Titian’s Boatman by Victoria Blake

The art of living…

😀 😀 😀 😀 🙂

titians-boatmanIt is 1576, and Titian is living in plague-ridden Venice – an old man, refusing to flee from the city he loves. As he waits for death to find him, he thinks back to his young days, when his career was just beginning, recalling the time when he painted the portrait that became known as The Man with the Blue Sleeve. By the time his one surviving son, Pomponio, reaches Venice, Titian is dead; and, in the disorder of the time, his studio has been ransacked and many of his paintings stolen. As the plague eventually recedes from the city, we meet Tullia, one of the city’s courtesans, returning to find that she too has had her home looted. With her wealth gone, she realises she will have to start again, sending out signals to the rich men of Venice that she is available for their pleasure – at a price. In this city where the main mode of travel is by water, Sebastiano the boatman is an observer of the great people of the city, knowing their weaknesses and sometimes their secrets, their lives often touching on his.

In London in 2011, actor Terry Jardine is currently in rehearsal of A Winter’s Tale. Terry recently lost his beloved mother, and that, together with a break-up of a long-term relationship, has brought him to a kind of crisis in his life. When he breaks down during rehearsals, his director, Ludovico, comforts him, and so begins a love story between these two men. Meantime in New York, we meet Aurora, a Cuban-born maid working for Mr and Mrs Pereira, a couple who are being surreptitiously investigated by the police.

These four characters – Terry, Aurora, Sebastiano and Tullia – are all loosely linked through Titian and his art. The book jumps back and forwards between them, which could easily have made it feel disjointed. But the quality of the writing, together with some excellent characterisation, makes each section compelling, so that, rather than feeling irritated by the jumps, I found I was looking forward in each case to finding out a little more of the story of whichever character came to the fore. There is no over-arching plot as such, but the links to Titian’s paintings give the book a structure that stops it from feeling too fragmentary.


Blake has clearly done her research for the Venetian strands, and creates a marvellously authentic-feeling picture of the 16th century society of the city. As we learn more about Sebastiano, we see how his family was severely affected when his father became briefly caught up in the schemes of Titian’s son, Pomponio, and how different the rules of justice were for rich and poor. But in the Venice section, it’s Tullia’s story that stood out for me – the precarious life of the courtesan dependant entirely on youth and beauty, and the need to achieve wealth before these begin to fade. There is a recurring theme throughout the strands of children separated from their mothers, and in Tullia’s case this is both fascinating and moving, as we learn of younger or less pretty daughters of the wealthy farmed off to convents to avoid the need for families to find dowries to enable them to marry.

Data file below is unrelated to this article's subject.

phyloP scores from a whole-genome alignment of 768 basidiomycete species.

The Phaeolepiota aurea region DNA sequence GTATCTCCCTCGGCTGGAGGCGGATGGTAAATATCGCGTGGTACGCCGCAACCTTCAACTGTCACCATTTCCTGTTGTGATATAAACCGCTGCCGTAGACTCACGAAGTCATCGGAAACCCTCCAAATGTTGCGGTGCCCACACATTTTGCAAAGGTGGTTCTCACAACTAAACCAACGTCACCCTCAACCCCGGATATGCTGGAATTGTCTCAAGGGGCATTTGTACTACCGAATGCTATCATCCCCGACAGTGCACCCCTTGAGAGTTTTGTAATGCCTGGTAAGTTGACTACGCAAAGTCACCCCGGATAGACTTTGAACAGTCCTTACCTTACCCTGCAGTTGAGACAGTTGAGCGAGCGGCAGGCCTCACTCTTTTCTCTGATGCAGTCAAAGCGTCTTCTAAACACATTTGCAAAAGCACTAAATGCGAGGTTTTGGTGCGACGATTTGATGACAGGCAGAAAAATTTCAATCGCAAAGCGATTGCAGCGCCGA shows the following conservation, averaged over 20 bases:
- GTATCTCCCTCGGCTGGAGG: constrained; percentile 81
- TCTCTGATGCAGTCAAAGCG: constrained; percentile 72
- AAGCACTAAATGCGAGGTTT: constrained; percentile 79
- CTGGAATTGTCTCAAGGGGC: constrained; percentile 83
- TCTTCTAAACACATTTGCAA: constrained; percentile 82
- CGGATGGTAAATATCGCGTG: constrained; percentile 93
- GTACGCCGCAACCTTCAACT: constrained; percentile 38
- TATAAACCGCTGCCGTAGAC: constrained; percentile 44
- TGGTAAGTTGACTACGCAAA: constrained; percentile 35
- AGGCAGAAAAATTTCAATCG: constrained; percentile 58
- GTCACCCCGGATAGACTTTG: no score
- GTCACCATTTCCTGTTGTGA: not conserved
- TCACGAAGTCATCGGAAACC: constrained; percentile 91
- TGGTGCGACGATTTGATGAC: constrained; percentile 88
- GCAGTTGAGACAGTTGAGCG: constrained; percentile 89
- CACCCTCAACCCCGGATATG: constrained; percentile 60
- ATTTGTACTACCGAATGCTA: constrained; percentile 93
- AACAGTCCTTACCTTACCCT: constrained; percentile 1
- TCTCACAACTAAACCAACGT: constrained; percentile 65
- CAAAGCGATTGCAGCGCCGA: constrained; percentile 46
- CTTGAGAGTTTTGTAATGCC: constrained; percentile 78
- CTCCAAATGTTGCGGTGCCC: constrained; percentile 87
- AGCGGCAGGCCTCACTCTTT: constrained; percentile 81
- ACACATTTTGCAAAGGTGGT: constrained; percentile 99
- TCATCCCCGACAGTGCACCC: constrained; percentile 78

In the contemporary section, Aurora is fascinated by a Titian owned by her employers, of the death of Saint Sebastian. Blake writes with a lovely light touch, so its only gradually that we discover why this painting means so much to her, and how it is connected to her own childhood when her parents sent her to the US to escape from Castro’s Cuba.

Terry’s connection to Titian begins in the National Gallery as he is admiring The Man with the Blue Sleeve, when it suddenly seems to him that the painting is talking to him, prophesying his death. The growing love between Terry and Ludovico is beautifully done, giving the book its emotional heart. We see the importance of the theatre to Terry – he can’t imagine himself as anything other than an actor, and can’t imagine life continuing if he were ever to become unable to act. Ludovico was also separated from his mother as a baby and never knew her identity, but now she wishes to meet him and he doesn’t know how to feel about that. The two men give each other the emotional support each needs to get through these difficult moments in their lives.

I’ve been deliberately vague about each strand, because the joy of the book is in the slow revelations through which the characters are gradually built-up, layer on layer, so that we see what has made them who they are. In the end, all the strands come together, but as with the whole book it’s done gently – there’s no big dramatic denouement or stunning twist, just a somewhat understated unfolding of the connections through Titian’s art that link these people about whom we’ve come to care.

Victoria Blake
Victoria Blake